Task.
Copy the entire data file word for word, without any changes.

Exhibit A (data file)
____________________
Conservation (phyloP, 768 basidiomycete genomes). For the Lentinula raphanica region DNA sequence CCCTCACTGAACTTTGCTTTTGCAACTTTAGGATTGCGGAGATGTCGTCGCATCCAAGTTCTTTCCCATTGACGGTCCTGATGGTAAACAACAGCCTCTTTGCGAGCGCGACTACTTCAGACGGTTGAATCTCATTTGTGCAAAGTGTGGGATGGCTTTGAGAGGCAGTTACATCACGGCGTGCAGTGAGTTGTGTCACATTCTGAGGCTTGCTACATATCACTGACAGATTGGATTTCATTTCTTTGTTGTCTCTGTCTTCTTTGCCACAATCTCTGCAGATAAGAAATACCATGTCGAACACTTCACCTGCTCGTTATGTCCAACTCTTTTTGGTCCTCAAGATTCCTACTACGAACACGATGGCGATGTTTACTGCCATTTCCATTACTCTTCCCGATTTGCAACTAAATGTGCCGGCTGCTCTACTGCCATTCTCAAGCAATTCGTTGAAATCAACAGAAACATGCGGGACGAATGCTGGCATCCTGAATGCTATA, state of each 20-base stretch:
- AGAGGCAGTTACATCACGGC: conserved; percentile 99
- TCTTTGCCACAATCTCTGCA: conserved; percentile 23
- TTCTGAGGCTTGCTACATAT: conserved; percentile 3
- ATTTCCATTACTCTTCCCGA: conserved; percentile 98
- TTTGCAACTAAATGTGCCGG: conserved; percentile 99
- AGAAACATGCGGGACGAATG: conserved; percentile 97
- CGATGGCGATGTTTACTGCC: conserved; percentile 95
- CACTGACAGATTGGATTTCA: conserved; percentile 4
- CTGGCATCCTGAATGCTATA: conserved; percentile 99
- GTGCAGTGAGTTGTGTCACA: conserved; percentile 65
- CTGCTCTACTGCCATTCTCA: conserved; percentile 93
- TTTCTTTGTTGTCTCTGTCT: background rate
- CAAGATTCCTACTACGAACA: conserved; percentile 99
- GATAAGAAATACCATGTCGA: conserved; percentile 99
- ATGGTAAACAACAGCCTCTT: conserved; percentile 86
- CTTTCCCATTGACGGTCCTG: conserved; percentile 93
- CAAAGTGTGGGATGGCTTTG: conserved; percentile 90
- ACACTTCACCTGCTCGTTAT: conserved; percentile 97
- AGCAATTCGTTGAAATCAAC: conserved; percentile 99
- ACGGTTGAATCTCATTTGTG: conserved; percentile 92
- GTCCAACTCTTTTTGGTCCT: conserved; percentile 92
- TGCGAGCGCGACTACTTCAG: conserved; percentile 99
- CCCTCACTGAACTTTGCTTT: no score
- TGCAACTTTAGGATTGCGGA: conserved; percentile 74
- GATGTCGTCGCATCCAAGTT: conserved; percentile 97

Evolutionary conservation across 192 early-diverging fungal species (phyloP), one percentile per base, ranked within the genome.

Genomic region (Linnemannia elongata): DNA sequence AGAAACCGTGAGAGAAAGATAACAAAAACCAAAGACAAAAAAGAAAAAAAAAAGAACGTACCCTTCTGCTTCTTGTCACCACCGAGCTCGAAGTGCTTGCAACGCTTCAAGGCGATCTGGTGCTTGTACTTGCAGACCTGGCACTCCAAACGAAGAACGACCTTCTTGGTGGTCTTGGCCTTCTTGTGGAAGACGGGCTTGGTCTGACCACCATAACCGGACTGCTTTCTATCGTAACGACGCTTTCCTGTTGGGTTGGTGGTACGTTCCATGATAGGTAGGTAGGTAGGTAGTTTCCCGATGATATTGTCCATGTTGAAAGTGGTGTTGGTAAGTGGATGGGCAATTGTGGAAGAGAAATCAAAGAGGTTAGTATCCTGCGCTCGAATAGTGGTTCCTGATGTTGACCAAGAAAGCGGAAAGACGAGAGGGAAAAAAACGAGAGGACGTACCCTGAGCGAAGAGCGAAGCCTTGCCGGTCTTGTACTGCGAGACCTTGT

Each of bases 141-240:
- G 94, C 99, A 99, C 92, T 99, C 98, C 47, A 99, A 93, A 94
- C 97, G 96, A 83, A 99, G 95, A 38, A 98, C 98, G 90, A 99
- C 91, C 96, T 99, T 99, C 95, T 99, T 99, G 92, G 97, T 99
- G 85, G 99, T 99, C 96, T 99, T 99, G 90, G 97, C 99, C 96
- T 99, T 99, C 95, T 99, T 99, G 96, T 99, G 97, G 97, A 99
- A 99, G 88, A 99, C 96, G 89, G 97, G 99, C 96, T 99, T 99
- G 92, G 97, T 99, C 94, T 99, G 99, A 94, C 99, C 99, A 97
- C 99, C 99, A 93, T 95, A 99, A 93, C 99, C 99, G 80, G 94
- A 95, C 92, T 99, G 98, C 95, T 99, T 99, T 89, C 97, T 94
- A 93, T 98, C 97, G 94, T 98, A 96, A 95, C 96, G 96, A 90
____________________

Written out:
Conservation (phyloP, 768 basidiomycete genomes). For the Lentinula raphanica region DNA sequence CCCTCACTGAACTTTGCTTTTGCAACTTTAGGATTGCGGAGATGTCGTCGCATCCAAGTTCTTTCCCATTGACGGTCCTGATGGTAAACAACAGCCTCTTTGCGAGCGCGACTACTTCAGACGGTTGAATCTCATTTGTGCAAAGTGTGGGATGGCTTTGAGAGGCAGTTACATCACGGCGTGCAGTGAGTTGTGTCACATTCTGAGGCTTGCTACATATCACTGACAGATTGGATTTCATTTCTTTGTTGTCTCTGTCTTCTTTGCCACAATCTCTGCAGATAAGAAATACCATGTCGAACACTTCACCTGCTCGTTATGTCCAACTCTTTTTGGTCCTCAAGATTCCTACTACGAACACGATGGCGATGTTTACTGCCATTTCCATTACTCTTCCCGATTTGCAACTAAATGTGCCGGCTGCTCTACTGCCATTCTCAAGCAATTCGTTGAAATCAACAGAAACATGCGGGACGAATGCTGGCATCCTGAATGCTATA, state of each 20-base stretch:
- AGAGGCAGTTACATCACGGC: conserved; percentile 99
- TCTTTGCCACAATCTCTGCA: conserved; percentile 23
- TTCTGAGGCTTGCTACATAT: conserved; percentile 3
- ATTTCCATTACTCTTCCCGA: conserved; percentile 98
- TTTGCAACTAAATGTGCCGG: conserved; percentile 99
- AGAAACATGCGGGACGAATG: conserved; percentile 97
- CGATGGCGATGTTTACTGCC: conserved; percentile 95
- CACTGACAGATTGGATTTCA: conserved; percentile 4
- CTGGCATCCTGAATGCTATA: conserved; percentile 99
- GTGCAGTGAGTTGTGTCACA: conserved; percentile 65
- CTGCTCTACTGCCATTCTCA: conserved; percentile 93
- TTTCTTTGTTGTCTCTGTCT: background rate
- CAAGATTCCTACTACGAACA: conserved; percentile 99
- GATAAGAAATACCATGTCGA: conserved; percentile 99
- ATGGTAAACAACAGCCTCTT: conserved; percentile 86
- CTTTCCCATTGACGGTCCTG: conserved; percentile 93
- CAAAGTGTGGGATGGCTTTG: conserved; percentile 90
- ACACTTCACCTGCTCGTTAT: conserved; percentile 97
- AGCAATTCGTTGAAATCAAC: conserved; percentile 99
- ACGGTTGAATCTCATTTGTG: conserved; percentile 92
- GTCCAACTCTTTTTGGTCCT: conserved; percentile 92
- TGCGAGCGCGACTACTTCAG: conserved; percentile 99
- CCCTCACTGAACTTTGCTTT: no score
- TGCAACTTTAGGATTGCGGA: conserved; percentile 74
- GATGTCGTCGCATCCAAGTT: conserved; percentile 97

Evolutionary conservation across 192 early-diverging fungal species (phyloP), one percentile per base, ranked within the genome.

Genomic region (Linnemannia elongata): DNA sequence AGAAACCGTGAGAGAAAGATAACAAAAACCAAAGACAAAAAAGAAAAAAAAAAGAACGTACCCTTCTGCTTCTTGTCACCACCGAGCTCGAAGTGCTTGCAACGCTTCAAGGCGATCTGGTGCTTGTACTTGCAGACCTGGCACTCCAAACGAAGAACGACCTTCTTGGTGGTCTTGGCCTTCTTGTGGAAGACGGGCTTGGTCTGACCACCATAACCGGACTGCTTTCTATCGTAACGACGCTTTCCTGTTGGGTTGGTGGTACGTTCCATGATAGGTAGGTAGGTAGGTAGTTTCCCGATGATATTGTCCATGTTGAAAGTGGTGTTGGTAAGTGGATGGGCAATTGTGGAAGAGAAATCAAAGAGGTTAGTATCCTGCGCTCGAATAGTGGTTCCTGATGTTGACCAAGAAAGCGGAAAGACGAGAGGGAAAAAAACGAGAGGACGTACCCTGAGCGAAGAGCGAAGCCTTGCCGGTCTTGTACTGCGAGACCTTGT

Each of bases 141-240:
- G 94, C 99, A 99, C 92, T 99, C 98, C 47, A 99, A 93, A 94
- C 97, G 96, A 83, A 99, G 95, A 38, A 98, C 98, G 90, A 99
- C 91, C 96, T 99, T 99, C 95, T 99, T 99, G 92, G 97, T 99
- G 85, G 99, T 99, C 96, T 99, T 99, G 90, G 97, C 99, C 96
- T 99, T 99, C 95, T 99, T 99, G 96, T 99, G 97, G 97, A 99
- A 99, G 88, A 99, C 96, G 89, G 97, G 99, C 96, T 99, T 99
- G 92, G 97, T 99, C 94, T 99, G 99, A 94, C 99, C 99, A 97
- C 99, C 99, A 93, T 95, A 99, A 93, C 99, C 99, G 80, G 94
- A 95, C 92, T 99, G 98, C 95, T 99, T 99, T 89, C 97, T 94
- A 93, T 98, C 97, G 94, T 98, A 96, A 95, C 96, G 96, A 90